Mustangs women's basketball
made in the Chehade
By Ryan Hickman
GERVIN, SERVED ON ICE. Mustang Joanne Chehade tickles the twine with
this finger roll in the Mustangs 71-66 victory over Waterloo last
If you think women's
basketball is dainty and meek, you haven't seen Joanne Chehade play.
Western's fourth-year forward has banged, spun and fought her way to being
one of the best players in Ontario women's basketball.
Heading into this past weekend, Chehade was fourth in the province and
12th in the country in scoring, with 16.3 points per contest.
Chehade, a London Regina Mundi College graduate, is a complementary combination
of size and quickness who can go out around the arc to cover a small forward
and bang underneath with the power forwards and centres. It's Chehade's
feistiness that makes her a force.
"You have to intimidate and always play tough," Chehade says,
concerning her rough and tumble style of play on both sides of the ball.
"If you're physical with them, they will think twice before trying
a move again."
Chehade is the kind of player who would elbow you in the chest in a pick-up
game at a family picnic just to get position in the post. It's down on
the block where Chehade does most of her damage, and where Western head
coach Bob Delaney says she's most comfortable.
"Her strength is with her back to the basket," Delaney said.
"When the ball is in her hands, that's when Joanne goes to work."
"I've always been quick," Chehade said, adding she tests her
leaping ability every night at practice by trying to dunk the ball, but
she can only muster up enough hops to touch rim.
Delaney attests to the physical fleetness of Chehade, and the advantage
it gives her with players larger than her.
"She is such a good leaper that she can play with the six footers,
and she's got tremendous moves," he said.
Chehade's toughness, physical skill and the intangible of watching the
NBA since she was young, are some of the reasons why she has been droppin'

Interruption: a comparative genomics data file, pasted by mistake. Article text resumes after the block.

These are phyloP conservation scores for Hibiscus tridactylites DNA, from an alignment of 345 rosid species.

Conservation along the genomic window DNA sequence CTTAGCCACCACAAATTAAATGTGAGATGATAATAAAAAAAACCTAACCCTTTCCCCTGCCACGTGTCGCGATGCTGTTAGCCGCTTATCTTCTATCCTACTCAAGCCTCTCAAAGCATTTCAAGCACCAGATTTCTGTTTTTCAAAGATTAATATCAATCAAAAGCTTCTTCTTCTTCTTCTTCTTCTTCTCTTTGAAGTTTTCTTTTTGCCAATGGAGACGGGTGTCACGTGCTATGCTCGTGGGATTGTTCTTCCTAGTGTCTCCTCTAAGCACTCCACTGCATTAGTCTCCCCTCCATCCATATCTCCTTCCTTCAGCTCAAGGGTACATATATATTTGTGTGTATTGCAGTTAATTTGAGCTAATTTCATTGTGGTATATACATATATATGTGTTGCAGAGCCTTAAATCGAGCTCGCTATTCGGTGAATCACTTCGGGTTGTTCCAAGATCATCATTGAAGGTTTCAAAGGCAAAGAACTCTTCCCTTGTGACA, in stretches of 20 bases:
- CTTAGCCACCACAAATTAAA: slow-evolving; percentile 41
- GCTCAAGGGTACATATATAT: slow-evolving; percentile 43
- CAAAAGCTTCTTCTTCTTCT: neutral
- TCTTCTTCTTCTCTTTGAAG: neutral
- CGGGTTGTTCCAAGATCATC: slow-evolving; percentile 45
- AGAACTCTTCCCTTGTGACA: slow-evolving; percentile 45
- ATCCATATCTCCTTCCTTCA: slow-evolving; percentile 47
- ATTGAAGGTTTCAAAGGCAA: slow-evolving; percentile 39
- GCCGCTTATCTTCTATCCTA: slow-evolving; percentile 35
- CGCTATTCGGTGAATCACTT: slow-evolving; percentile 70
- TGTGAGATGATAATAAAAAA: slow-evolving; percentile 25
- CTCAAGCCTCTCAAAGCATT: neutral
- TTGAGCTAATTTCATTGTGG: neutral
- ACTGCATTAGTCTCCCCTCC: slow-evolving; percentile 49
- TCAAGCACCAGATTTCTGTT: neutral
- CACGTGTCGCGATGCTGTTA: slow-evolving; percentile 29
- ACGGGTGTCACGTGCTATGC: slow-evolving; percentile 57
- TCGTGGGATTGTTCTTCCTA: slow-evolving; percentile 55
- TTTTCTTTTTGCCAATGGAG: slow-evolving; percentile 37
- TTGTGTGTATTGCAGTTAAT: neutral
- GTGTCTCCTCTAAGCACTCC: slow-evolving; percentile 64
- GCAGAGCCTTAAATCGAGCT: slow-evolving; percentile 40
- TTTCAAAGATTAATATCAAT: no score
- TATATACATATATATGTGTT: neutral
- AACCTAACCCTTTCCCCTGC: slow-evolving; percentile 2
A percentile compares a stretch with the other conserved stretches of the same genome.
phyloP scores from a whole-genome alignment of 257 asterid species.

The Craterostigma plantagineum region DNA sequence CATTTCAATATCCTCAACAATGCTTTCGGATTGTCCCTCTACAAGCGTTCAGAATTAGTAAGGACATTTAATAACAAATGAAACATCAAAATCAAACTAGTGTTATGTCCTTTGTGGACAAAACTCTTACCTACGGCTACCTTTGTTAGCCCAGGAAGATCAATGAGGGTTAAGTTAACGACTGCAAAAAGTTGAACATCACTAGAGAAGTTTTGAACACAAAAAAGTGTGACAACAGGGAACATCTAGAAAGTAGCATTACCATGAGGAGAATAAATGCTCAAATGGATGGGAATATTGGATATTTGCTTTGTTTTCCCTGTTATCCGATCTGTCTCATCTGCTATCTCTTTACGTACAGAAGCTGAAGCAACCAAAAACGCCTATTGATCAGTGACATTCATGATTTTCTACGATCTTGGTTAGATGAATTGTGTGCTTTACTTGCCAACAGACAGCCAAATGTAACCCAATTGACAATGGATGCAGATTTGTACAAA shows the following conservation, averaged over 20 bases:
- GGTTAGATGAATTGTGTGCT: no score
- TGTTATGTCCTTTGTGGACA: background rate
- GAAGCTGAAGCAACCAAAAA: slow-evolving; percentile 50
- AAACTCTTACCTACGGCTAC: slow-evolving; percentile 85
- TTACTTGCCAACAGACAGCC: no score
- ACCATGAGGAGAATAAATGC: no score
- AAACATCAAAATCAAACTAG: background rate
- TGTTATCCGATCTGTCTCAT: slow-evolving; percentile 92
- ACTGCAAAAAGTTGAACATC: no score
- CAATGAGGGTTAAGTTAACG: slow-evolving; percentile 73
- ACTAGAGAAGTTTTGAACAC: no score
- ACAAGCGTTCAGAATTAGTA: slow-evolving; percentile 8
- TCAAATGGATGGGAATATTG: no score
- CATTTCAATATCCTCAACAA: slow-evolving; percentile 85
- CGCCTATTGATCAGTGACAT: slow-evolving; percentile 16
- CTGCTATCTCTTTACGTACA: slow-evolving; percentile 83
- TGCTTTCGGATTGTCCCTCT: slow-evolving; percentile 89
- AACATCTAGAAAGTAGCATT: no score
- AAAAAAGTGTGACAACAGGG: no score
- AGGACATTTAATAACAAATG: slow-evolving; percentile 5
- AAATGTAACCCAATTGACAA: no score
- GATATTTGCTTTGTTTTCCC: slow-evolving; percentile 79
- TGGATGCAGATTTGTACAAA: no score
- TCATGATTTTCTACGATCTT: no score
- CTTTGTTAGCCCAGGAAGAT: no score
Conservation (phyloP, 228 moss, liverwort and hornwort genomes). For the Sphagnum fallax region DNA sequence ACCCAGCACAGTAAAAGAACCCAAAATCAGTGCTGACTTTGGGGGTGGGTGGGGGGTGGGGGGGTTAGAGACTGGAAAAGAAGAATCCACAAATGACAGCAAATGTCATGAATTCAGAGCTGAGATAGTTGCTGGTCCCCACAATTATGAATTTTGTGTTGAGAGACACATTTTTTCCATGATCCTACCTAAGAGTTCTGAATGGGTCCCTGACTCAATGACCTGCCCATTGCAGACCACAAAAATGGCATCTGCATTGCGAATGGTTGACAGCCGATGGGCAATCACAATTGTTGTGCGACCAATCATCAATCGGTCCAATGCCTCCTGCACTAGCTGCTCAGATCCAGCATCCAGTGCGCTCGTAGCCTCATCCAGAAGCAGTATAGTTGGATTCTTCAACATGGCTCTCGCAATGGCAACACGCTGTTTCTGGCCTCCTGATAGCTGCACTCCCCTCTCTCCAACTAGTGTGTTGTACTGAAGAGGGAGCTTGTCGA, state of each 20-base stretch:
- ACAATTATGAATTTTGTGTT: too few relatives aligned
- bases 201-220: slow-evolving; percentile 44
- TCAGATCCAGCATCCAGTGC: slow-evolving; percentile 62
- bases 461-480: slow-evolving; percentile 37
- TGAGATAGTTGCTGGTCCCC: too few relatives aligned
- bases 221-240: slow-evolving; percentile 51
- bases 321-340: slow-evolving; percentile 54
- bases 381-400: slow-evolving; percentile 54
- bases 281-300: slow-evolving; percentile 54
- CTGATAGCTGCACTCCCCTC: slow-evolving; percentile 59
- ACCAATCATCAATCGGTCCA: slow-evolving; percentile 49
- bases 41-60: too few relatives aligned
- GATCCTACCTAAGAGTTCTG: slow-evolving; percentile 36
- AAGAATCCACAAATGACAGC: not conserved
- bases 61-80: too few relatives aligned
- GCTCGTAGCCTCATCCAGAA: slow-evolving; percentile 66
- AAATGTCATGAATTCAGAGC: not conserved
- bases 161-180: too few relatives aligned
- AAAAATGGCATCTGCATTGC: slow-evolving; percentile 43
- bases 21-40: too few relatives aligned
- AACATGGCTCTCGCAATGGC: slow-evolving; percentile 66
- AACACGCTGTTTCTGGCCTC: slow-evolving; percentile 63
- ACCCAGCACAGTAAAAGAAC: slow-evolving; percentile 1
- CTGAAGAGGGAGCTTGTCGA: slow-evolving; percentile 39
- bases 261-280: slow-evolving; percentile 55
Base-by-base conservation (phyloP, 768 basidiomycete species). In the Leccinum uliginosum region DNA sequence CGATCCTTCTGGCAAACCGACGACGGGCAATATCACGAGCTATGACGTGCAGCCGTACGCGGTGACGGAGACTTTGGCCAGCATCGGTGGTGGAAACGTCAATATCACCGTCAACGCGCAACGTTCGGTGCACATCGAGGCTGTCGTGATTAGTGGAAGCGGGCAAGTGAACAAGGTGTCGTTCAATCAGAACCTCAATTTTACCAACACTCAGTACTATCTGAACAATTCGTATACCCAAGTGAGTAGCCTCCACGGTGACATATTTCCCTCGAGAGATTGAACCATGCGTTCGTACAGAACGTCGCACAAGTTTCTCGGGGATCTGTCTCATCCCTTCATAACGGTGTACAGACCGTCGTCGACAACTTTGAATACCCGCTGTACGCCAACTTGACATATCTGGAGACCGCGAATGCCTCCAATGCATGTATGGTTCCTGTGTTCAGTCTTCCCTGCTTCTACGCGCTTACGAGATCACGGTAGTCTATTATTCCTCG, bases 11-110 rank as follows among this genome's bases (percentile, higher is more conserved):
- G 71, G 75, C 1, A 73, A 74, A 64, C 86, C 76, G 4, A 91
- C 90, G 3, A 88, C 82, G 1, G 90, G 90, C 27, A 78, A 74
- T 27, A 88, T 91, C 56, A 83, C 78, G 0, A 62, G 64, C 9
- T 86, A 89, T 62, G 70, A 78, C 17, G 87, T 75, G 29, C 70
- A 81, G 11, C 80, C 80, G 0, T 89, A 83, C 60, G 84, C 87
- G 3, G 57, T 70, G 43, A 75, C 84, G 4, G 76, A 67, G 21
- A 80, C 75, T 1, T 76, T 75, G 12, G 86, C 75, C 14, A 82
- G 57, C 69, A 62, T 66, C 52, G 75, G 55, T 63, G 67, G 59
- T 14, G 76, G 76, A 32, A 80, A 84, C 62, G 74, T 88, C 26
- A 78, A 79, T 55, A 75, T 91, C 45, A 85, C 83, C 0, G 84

it like it's hot on the rest of the OUA. However, Delaney explained that
Chehade needs to get into a game early to be truly effective.
"If Joanne hits early, it's contagious," Delaney said. "It
goes through the team and the other kids feed off her and get confidence.
When she's on her game, there are very few kids in the league this year
that can excel at the level that she excels."
Chehade's confidence shows most when asked about having the ball in her
hands during a tight game, when there are a precious few ticks left on
"I definitely want the ball," Chehade replied. "I want
my team to rely on me in that situation."
Delaney clearly believes in Chehade. He detailed the events of a game
last year when he drew up a play specifically for Chehade and she went
on to hit the shot and send the game into overtime, where the Mustangs
eventually won by five points.
"If we are in a situation late in the game and we need a basket,
she's certainly one of the two or three people that we would like to think
of as being pretty reliable to make a basket," Delaney said.
When Chehade is not on the hardwood banging and scoring, she has her nose
in the books. The fourth-year kinesiology student has always wanted to
be a doctor and has already completed the MCAT.
She's looking to come back to Western in the physiology masters program
so she can play another year for the Mustangs, before she trades in her
high-tops for a stethoscope.